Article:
The Meticulous Botanist
#OTD On this day, April 30th, in 1873, bryologist William Starling Sullivant died.
Sullivant was born to the founding family of Franklinton, Ohio. His father, Lucas, was a surveyor and had named the town in honor of the recently deceased Benjamin Franklin. The settlement would become Columbus. In 1823, William Sullivant graduated from Yale College, his father would die in August of that same year. Sullivant took over his father's surveying business, and at the age of thirty, he began to study and catalog the plant life in Central Ohio. In 1840, he published his flora and then he started to hone in on his calling: mosses. Bryology is the study of mosses. The root, bryōs is a Greek verb meaning to swell. It's etymology of the word embryo. Bryology will be easier to remember if you think of the ability of moss to swell as it takes on water. As a distinguished bryologist, Sullivant not only studied and cataloged various mosses from across the United States, but also from as far away as Central America, South America, and from various islands in the Pacific Ocean. Mosses suited Sullivant's strengths; requiring patience and close observation, scrupulous accuracy, and discrimination. His first work, Musci Alleghanienses, was:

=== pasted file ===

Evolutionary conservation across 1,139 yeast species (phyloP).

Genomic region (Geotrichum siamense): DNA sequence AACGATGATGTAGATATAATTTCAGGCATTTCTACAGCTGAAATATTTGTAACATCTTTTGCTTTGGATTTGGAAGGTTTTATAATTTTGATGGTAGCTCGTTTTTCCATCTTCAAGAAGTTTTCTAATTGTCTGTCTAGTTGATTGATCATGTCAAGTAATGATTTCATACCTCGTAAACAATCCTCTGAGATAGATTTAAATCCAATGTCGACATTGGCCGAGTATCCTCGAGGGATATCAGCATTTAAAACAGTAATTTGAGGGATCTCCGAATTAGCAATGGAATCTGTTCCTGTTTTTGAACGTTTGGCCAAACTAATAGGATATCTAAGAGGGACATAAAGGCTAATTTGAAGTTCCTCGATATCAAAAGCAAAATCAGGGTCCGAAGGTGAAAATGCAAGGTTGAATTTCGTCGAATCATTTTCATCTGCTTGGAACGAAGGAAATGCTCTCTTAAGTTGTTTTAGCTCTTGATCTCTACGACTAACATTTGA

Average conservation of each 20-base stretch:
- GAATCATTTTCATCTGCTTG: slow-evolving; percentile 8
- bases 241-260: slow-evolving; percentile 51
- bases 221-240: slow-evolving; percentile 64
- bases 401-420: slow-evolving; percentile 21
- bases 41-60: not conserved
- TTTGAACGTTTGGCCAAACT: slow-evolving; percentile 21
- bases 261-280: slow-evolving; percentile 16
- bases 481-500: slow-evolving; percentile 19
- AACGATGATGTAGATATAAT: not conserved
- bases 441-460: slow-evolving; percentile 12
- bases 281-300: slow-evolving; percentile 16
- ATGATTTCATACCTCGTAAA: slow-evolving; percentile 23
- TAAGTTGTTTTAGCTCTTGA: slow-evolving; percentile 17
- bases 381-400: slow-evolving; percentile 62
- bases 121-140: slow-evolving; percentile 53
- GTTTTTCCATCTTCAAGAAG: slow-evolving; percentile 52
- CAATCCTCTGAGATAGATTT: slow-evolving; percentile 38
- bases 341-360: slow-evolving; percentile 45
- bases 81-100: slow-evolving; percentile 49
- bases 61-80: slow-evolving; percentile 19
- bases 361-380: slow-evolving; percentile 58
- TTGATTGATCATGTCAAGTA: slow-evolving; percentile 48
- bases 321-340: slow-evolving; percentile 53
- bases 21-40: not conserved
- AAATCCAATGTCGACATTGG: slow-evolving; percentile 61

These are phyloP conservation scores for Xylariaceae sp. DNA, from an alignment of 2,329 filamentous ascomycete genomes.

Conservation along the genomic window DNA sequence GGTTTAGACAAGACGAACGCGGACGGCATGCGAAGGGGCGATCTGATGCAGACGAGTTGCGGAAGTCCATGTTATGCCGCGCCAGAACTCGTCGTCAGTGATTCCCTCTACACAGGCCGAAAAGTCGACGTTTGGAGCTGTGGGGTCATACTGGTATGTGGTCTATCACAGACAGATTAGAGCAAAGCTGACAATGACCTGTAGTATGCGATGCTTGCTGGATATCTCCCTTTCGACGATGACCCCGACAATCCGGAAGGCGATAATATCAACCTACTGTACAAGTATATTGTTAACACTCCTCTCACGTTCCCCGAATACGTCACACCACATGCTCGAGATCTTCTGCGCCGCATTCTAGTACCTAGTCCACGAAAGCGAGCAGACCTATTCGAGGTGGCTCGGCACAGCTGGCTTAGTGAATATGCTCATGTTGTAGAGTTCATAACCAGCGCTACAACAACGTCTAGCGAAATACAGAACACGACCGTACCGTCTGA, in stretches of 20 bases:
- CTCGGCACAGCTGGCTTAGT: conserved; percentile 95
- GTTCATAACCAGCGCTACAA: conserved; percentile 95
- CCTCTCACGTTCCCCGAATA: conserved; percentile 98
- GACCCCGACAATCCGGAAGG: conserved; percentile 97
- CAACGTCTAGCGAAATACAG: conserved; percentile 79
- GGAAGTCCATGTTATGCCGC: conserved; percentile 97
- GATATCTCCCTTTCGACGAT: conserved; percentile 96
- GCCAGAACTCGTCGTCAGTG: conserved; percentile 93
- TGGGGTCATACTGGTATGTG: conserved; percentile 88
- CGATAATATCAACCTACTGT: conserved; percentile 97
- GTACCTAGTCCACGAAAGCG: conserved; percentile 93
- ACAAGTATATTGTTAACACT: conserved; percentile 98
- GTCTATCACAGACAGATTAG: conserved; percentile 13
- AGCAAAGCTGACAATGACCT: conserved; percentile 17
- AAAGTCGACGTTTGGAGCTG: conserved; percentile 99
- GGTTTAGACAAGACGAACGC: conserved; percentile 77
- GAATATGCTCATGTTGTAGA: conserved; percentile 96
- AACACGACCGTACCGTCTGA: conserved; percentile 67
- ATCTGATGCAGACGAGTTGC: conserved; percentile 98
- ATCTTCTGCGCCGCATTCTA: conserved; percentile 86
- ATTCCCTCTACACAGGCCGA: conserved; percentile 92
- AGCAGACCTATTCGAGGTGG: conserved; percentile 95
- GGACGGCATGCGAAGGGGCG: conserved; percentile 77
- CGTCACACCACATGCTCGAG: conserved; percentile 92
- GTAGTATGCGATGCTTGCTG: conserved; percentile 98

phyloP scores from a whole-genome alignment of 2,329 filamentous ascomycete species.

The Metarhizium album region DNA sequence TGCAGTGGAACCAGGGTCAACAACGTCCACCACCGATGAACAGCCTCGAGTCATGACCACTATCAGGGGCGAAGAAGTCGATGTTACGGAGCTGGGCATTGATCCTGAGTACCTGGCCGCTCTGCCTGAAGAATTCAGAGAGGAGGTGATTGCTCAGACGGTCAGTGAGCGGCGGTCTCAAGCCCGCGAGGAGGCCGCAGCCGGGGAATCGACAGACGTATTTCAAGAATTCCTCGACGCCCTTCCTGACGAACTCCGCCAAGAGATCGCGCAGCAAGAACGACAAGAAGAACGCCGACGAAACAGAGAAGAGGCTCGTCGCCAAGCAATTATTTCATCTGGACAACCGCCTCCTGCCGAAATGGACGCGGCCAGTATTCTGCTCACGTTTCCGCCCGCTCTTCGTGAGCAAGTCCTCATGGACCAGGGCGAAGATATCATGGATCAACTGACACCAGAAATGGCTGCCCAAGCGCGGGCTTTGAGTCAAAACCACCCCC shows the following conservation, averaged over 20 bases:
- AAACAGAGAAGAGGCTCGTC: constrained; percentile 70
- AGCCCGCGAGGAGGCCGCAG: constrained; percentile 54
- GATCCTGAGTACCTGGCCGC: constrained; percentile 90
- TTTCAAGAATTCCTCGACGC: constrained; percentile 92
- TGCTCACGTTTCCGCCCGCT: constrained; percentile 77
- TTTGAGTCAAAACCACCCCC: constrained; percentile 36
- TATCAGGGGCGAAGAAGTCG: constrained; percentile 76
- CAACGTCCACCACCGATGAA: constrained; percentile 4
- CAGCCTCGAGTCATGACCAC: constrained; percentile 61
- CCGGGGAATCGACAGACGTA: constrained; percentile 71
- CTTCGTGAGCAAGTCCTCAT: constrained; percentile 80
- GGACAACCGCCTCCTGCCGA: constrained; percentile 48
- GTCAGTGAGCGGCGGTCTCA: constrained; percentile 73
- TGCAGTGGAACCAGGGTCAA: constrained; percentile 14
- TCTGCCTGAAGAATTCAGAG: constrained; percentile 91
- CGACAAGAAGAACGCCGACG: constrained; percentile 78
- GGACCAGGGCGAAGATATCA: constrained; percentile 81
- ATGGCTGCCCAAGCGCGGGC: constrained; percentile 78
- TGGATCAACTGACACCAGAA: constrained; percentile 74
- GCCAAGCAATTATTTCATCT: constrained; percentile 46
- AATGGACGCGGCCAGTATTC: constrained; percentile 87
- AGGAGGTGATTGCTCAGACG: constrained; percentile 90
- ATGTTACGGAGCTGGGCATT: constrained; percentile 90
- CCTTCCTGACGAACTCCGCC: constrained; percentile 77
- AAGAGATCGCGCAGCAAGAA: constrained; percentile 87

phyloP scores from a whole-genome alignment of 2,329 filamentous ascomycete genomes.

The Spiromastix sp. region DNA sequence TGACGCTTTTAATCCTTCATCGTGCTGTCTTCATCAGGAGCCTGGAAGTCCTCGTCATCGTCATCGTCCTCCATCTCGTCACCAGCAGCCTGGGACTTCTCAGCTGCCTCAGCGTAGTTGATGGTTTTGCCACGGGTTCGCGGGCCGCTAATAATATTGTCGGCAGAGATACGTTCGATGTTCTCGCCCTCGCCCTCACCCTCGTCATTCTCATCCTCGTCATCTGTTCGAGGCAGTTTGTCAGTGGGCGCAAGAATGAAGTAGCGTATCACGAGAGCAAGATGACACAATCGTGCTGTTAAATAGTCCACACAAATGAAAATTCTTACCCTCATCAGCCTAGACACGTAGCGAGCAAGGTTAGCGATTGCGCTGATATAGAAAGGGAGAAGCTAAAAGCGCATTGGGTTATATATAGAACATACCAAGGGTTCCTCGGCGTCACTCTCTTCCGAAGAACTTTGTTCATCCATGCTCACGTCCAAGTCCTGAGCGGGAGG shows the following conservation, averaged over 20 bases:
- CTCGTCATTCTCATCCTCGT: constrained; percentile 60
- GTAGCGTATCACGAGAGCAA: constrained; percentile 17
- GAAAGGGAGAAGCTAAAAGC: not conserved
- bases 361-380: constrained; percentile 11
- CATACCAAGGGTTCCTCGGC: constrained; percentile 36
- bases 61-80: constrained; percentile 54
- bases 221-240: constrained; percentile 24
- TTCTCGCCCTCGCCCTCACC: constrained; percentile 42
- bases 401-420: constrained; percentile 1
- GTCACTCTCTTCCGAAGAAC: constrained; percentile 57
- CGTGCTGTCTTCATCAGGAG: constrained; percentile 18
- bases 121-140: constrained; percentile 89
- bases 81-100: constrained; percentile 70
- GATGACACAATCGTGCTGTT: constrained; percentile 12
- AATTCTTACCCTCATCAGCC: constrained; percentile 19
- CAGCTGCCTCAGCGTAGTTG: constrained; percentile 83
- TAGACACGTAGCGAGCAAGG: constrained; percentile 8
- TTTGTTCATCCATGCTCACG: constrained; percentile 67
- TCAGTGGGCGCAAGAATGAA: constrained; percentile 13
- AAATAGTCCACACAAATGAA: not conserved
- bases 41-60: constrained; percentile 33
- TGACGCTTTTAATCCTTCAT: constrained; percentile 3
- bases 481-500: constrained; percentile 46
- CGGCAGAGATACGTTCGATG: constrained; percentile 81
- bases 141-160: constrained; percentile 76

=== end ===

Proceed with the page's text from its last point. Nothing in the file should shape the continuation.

"exquisitely prepared and mounted, and with letterpress of great perfection; ... It was not put on sale, but fifty copies were distributed with a free hand among bryologists and others who would appreciate it."
In 1864, Sullivant published his magnum opus, Icones Muscorum. With 129 truly excellent illustrations and descriptions of the mosses indigenous to eastern North America, Icones Muscorum fixed Sullivant's reputation as the pre-eminent American bryologist of his time.
In 1873, Sullivant contracted pneumonia - ironically, an illness where your lungs fill or swell with fluid - and he died on April 30, 1873.
During the last four decades of his life, Sullivant exchanged letters with Asa Gray. It's no wonder, then, that he left his herbarium of some 18,000 moss specimens to Gray's beloved Harvard University.
When Gray summoned his curator at Cambridge, Leo Lesquereux, to help Sullivant, he wrote to botanist John Torrey:
"They will do up bryology at a great rate. Lesquereux says that the collection and library of Sullivant in muscology are magnifique, superbe, and the best he ever saw.'"
On December 6, 1857, Gray wrote to Hooker,
"A noble fellow is [William Starling] Sullivant, and deserves all you say of him and his works. The more you get to know of him, the better you will like him."
In 1877, four years after Sullivant's death, Asa Gray wrote to Charles Darwin. Gray shared that Sullivant was his "dear old friend" and that,
"[Sullivant] did for muscology in this country more than one man is likely ever to do again."
The Sullivant Moss Society, which became the American Bryological and Lichenological Society, was founded in 1898 and was named for William Starling Sullivant.